Venus will shine brilliantly until May 2020.
Have you seen the super-bright planet Venus lately? It’s hard to miss from the northern hemisphere at the moment, where it’s visible right after sunset, hanging in the western sky for a few hours.
It’s actually climbing higher every night, and will continue to do so until the end of March. So make the best of this spectacular “great evening apparition” (exceptional period of visibility) of Venus—hence its nickname “Evening Star”—because it won’t happen again until 2028.
Venus and the waning crescent Moon rise above the Wasatch Mountains near Salt Lake City on Jan. 31, … [+]
Why is Venus so bright?
When it’s at its highest in the evening sky, and so furthest from the sun from our perspective (its maximum elongation), Venus—named after the Roman goddess of love and beauty— is a dazzling naked eye sight, and that’s exactly what’s happening right now. Whenever you look at it, Venus is the brightest object in the night sky apart from the moon, thanks in part to the fact that it’s relatively close to us compared with the other planets, and that its cloud-tops reflect most of the sunlight it receives. It’s currently shrining at magnitude −4.1. For comparison, the magnitude of the full moon is −12.7, and the Sun is −26.7.
What about Mercury?
This week is also one of the best of 2020 to spot Mercury, which has just reached its “greatest eastern elongation.” It’s presently about 18º from the sun, so after sunset when you go out to look at Venus, have a peek down low to the western horizon—close to where the sun just set—and see if you can spot Mercury (it’s not easy!).
The same thing will happen on June 4, 2020, so that’s another great week to try to spot Mercury, though by then Venus will have gone from the post-sunset sky.
The positions of Venus and Mercury after sunset tonight, as seen from mid-northerly latitudes.
What is ‘greatest eastern elongation?’
It’s the highest point above the horizon in the evening sky that a planet appears to reach, as seen from Earth. It happens to Venus on March 24, 2020, so until that date the planet will get higher and higher in the night sky, and so be visible for longer and longer after sunset. Tonight it’s about 32º from the sun, and by March 24 it will reach a whopping 46º. After March 24, Venus will slowly creep closer to the sun, so be visible for less time after sunset, before ultimately disappearing during May on its way to “inferior conjunction” with the sun (so, lost in its glare) on June 3, 2020.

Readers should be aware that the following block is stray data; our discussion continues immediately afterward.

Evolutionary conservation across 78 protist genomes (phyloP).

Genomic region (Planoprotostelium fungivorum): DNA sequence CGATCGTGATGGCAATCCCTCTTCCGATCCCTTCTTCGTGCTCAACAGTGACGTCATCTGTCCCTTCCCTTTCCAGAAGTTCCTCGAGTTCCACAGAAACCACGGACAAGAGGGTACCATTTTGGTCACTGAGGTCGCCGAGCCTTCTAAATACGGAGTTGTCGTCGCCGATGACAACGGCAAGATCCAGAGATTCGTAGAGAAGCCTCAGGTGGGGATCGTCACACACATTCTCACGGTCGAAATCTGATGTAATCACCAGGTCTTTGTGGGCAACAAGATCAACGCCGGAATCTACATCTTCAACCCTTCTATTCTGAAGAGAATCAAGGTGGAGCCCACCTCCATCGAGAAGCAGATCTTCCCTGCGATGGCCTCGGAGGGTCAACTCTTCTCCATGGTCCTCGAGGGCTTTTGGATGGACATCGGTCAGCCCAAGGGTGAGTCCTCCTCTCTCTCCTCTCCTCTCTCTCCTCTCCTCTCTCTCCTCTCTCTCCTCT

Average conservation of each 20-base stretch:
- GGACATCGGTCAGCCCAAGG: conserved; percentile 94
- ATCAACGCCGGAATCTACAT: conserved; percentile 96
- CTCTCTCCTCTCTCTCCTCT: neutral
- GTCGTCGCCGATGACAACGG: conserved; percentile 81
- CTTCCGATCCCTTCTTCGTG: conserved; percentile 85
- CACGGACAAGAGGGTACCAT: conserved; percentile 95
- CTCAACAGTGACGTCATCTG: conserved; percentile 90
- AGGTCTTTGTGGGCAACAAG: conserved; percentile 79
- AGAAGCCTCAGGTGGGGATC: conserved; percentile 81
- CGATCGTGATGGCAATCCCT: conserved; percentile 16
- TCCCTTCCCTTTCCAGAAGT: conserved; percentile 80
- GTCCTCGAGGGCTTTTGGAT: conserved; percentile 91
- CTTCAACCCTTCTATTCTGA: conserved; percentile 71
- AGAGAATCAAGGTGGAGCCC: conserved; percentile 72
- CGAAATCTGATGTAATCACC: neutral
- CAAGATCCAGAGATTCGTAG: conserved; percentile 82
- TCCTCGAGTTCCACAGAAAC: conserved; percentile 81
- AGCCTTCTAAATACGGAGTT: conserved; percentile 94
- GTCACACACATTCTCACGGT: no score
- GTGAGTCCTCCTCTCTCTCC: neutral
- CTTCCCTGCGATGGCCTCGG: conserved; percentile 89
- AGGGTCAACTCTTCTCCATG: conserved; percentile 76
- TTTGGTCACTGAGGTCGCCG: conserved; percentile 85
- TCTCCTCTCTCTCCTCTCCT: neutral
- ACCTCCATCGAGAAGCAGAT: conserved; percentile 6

Why is Venus looking its best since 2012?
Venus-watchers know that the planet has an eight-year cycle in which it orbits the Sun 13 times, with one year of that cycle spent dominating the post-sunset night skies as a brilliant “Evening Star,” and then the pre-dawn night skies as a “Morning Star.” That’s what’s happening in 2020; it’s not happened since 2012 and it won’t happen again until 2028.
Venus, taken by Galileo space probe. It has been colorized to a bluish hue to emphasize subtle … [+]
Corbis via Getty Images
Why does Venus have phases?
Venus through a telescope appears very bright, white and featureless, and like the moon and Mercury, appears to have phases as it waxes and wanes between a full, bright disk and a slim crescent. That was Galileo Galilei’s proof that Venus orbited not Earth, but the sun. Tonight, Venus is 70% illuminated by the sun, by March 24 it will be 51%, and by the beginning May it will be 24%—very obvious in telescopes—as it appears to get closer to the sun.
When Venus is between Earth and the sun—something called inferior conjunction—it’s possible to see a crescent Venus, though only in close-up through a telescope. The slighter it is, the easier it is to see.
After acquiring hundreds of high-resolution images during close approach to Venus, NASA’s MESSENGER … [+]
NASA/Johns Hopkins University Applied Physics Laboratory/Carnegie Institution of Washington
Do other planets have phases?
That depends on where you observe from. From Earth, we can see the phases of Mercury and Venus, but not of Mars, Jupiter, Saturn, Uranus or Neptune—the superior, or outer, planets—since they never get between us and the Sun. To get a view of a crescent Jupiter, you’d have to be on Saturn, a crescent Mars would only be visible from Jupiter or Saturn, and a crescent Earth would only be visible from those outer planets (or the moon, as photographed by the Apollo astronauts—see image below).
The crescent Earth rises above the lunar horizon in this spectacular photograph taken from the … [+]
Could Venus support life?
It’s often said that Venus is Earth’s twin. After all, Venus is somewhat Earth-like. A terrestrial planet strewn with volcanoes and craters, it’s got a near-identical density to Earth, and is only 0.82 times its mass. However, it can reach 869°F/465°C on its surface and it has a thick atmosphere of carbon dioxide. Life seems unlikely on its surface, but its fast-moving sulphur and sulphuric acid clouds could theoretically host microbial life. So most questions about life on Venus concentrate on studying its clouds.
Wishing you clear skies and wide eyes.